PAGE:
Hollie Grimaldi Flores: The challenge, benefits of creating a ‘she shed’ | TheUnion.com

Hollie Grimaldi Flores: The challenge, benefits of creating a ‘she shed’

Hollie Grimaldi Flores
Business development manager
Hollie Grimaldi-Flores
John Hart/jhart@theunion.com | The Union

I recently attended the grand opening of a photography studio as part of my ambassador responsibilities for the Greater Grass Valley Chamber of Commerce.

A group stood outside this cute cottage, had a photo taken and then went inside.

Inside was not what I thought a photo studio would look like. It was decorated in mostly black and white with beautiful photos on the walls but it was most decidedly feminine.

From the desk to the window coverings, this place had female written all over it.

When I mentioned I felt it was a lovely studio, another friend of the owner said, “It’s a she shed.” “A she shed?” I inquired. “What’s a she shed?”

“It’s the female equivalent of the man cave.” I was informed. I stood there dumbfounded; my only thought: “Brilliant.”

I live in a very nice home in Grass Valley that, until this past January, housed as many as nine people — comprised of six boys, one girl and one set of parents.

Our four-bedroom-with-a-loft cabin-style house was purchased not for location or aesthetics, but because we could make sleeping arrangements work for six boys, one girl and one set of parents!

What the house lacked was a space for me to call my own. A place to go to unwind, rewind, savor a bit of privacy, take a time out, remove myself from chaos, etc.

Due to a plumbing-gone-bad tale that I will not get into here, I did not even have my own bathroom.

Yes, nine of us shared a tub and shower for 12 years!

Every bedroom was occupied with as many as three boys at one time or as little as one girl for the duration.

A time lapse camera showing the migration of room changes over the years would be very entertaining.

As one child left the nest, rooms were rearranged, the oldest got his own room, two of the boys moved in together.

We moved the bunks and single beds more times than a moving and storage company, but it never left a space for me.

I had a window seat and doors that locked to my bedroom but I even had to share that space with the man I married.

A “she shed” would have been heaven!

To his defense, my husband lost out on his “man cave” very early on as well. The ga1rage was converted first to office space and later to a family room as the growing family was literally bursting out of the room we had designated as a play space.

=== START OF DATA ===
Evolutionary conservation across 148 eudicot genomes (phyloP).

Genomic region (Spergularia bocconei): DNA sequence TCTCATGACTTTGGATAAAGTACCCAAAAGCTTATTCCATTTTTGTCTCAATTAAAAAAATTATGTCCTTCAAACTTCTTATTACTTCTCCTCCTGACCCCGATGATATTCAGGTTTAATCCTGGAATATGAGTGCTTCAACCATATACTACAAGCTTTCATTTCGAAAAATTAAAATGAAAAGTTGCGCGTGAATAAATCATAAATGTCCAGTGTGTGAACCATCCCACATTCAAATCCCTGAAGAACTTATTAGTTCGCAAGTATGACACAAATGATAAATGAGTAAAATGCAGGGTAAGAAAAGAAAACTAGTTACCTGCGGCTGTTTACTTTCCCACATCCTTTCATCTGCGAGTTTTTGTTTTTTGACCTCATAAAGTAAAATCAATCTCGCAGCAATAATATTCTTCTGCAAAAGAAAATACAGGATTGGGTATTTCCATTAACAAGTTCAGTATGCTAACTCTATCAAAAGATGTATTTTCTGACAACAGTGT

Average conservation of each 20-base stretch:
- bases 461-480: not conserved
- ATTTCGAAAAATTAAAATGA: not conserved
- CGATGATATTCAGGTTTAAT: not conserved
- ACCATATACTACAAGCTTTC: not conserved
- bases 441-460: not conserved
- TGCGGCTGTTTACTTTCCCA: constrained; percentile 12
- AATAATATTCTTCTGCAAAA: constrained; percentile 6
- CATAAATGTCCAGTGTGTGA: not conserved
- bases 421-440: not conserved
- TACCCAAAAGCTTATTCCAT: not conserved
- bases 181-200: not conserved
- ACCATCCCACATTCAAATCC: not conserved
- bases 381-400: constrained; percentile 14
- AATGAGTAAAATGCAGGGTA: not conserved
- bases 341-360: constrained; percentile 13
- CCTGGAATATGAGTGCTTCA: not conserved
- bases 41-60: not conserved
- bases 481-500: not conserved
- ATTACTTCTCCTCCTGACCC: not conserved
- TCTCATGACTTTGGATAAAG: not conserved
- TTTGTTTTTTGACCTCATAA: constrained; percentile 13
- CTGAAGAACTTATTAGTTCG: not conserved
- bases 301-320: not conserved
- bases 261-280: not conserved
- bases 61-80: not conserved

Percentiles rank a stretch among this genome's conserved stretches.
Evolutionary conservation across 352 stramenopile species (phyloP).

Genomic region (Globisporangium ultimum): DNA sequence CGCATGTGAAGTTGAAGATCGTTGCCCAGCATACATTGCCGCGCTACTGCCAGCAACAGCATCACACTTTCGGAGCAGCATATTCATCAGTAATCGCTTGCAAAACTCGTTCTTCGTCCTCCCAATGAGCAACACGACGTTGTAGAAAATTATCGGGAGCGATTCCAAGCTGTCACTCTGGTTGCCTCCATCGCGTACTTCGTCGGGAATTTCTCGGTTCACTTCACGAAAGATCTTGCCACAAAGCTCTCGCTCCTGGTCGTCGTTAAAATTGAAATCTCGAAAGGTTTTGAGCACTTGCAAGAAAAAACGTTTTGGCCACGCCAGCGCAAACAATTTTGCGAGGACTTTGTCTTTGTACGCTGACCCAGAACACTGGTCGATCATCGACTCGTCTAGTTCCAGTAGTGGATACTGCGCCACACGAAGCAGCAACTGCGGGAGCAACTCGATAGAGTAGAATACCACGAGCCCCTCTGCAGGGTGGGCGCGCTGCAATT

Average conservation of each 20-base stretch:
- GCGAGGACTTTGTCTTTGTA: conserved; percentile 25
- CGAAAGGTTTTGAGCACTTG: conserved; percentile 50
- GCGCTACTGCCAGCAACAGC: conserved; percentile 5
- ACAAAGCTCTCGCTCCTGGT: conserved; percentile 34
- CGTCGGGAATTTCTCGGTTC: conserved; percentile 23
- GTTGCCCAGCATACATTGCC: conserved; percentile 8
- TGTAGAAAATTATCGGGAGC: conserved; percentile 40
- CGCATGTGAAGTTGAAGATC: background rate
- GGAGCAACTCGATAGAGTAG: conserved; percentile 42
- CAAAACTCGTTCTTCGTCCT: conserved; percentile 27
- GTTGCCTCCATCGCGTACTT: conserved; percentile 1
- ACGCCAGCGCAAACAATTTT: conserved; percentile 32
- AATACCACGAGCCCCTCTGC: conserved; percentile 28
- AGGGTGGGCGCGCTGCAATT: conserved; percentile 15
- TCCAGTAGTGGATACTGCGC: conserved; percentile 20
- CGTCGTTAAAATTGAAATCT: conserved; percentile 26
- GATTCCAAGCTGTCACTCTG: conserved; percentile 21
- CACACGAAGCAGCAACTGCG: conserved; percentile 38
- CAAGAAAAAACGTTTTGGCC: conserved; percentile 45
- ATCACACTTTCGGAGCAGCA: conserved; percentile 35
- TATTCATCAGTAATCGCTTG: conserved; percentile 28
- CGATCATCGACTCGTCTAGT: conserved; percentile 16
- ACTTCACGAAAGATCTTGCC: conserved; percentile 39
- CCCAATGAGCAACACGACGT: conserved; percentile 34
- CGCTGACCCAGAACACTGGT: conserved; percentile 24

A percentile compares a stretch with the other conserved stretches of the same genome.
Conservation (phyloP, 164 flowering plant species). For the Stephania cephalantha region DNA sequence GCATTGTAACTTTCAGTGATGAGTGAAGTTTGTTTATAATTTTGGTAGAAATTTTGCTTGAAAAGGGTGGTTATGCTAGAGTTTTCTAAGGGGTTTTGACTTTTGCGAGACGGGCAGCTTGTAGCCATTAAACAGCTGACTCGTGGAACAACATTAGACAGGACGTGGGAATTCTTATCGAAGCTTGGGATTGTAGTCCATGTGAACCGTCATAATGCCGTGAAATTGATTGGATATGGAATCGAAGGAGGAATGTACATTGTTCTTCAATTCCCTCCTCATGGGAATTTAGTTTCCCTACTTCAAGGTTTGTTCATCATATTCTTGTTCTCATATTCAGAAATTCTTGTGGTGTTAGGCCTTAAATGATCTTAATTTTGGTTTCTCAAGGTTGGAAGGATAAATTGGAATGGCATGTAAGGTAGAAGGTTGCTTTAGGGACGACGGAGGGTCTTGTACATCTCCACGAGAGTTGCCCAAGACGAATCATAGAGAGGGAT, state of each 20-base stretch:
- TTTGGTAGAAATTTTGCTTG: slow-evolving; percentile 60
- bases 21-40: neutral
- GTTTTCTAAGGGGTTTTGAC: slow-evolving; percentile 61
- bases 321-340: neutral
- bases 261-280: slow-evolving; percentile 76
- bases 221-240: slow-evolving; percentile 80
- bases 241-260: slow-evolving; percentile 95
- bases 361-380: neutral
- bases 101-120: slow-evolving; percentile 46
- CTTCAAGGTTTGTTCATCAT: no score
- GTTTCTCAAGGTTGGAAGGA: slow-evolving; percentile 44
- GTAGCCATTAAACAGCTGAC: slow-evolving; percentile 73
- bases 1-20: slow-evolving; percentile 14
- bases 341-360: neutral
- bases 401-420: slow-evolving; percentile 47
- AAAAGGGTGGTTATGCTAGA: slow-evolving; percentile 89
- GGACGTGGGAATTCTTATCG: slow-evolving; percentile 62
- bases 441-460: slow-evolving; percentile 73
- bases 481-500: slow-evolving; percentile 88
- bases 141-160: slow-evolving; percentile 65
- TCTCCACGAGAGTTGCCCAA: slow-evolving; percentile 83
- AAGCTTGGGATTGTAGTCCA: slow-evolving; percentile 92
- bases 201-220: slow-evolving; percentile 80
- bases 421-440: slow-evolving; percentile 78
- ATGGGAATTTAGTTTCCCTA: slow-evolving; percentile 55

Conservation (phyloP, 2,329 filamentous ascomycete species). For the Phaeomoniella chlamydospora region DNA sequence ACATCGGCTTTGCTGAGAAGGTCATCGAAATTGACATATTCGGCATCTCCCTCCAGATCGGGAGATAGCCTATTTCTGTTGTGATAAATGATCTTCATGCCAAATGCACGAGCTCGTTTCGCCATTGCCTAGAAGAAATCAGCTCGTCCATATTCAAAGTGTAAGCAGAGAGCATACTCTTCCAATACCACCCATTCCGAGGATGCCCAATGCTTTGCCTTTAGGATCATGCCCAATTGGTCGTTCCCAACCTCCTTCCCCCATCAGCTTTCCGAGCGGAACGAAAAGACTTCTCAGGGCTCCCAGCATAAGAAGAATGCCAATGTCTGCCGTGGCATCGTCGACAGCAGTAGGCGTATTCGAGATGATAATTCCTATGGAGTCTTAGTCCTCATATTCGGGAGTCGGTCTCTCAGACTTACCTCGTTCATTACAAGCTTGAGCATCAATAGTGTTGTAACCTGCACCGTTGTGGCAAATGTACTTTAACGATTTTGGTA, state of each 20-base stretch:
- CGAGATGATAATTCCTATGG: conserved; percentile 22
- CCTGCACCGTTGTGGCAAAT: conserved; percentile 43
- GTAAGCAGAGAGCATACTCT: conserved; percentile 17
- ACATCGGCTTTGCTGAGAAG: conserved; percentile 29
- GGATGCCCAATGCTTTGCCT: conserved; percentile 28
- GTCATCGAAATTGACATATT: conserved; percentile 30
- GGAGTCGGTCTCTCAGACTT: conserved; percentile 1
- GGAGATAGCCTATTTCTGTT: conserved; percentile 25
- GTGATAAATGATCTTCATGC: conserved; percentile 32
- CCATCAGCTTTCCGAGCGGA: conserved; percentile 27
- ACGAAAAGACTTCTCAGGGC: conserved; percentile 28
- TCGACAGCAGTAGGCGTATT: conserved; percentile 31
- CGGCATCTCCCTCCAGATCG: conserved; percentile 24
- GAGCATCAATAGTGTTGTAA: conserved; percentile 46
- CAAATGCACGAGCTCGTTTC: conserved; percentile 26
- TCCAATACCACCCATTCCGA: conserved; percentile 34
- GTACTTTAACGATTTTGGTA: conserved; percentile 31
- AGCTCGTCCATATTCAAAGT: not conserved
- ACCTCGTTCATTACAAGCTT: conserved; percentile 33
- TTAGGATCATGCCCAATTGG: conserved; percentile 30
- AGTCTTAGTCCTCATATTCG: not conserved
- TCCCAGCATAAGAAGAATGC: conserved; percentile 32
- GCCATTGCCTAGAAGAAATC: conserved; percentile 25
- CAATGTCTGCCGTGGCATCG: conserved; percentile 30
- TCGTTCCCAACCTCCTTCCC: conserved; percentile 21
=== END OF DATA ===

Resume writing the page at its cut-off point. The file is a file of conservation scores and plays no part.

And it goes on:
As recently as last fall, I was begging the last few stragglers to move on, so I could claim the loft as my own.

I daydreamed about painting and decorating the space that had survived the growing pains of first three, then two and finally one boy as they wrestled, punched and clawed their way through puberty into adulthood. (That is my way of saying it needed a lot of work.)

Finally, the last child moved down the hall and the loft was empty.

I decided a beach theme would be perfect with a small desk, white furniture — even a hammock for the occasional nap. I spent a weekend painting and decorating. I set my desk in front of the window with a lovely view of unobstructed forest.

I used it for quiet time, a place to journal and daydream. I watched squirrels scamper and birds flitter. I watched deer forage and even saw a fox wander through the yard. I loved my little space.

But then, the last child moved away. Suddenly, all of the rooms were available. And I found I have not been in my loft for months. It has slowly become more for storage than for respite.

But it is still mine. Decorated as I please — a retreat, should I want one.

With the boomerang effect looming (kids are asking to move back in), I am getting ready to move my “she shed” to the other side of the house: this time to a room with doors!

If you are in the “eye of the storm” with young ones at home, do yourself this single service.

Carve out a space — a closet if you must — and claim it as your own. Make a sacred space for yourself.

The benefits reaped will overflow into a much calmer household. I promise.

Hollie Grimaldi Flores is the business development manager at The Union. Contact her at hgflores@theunion.com.

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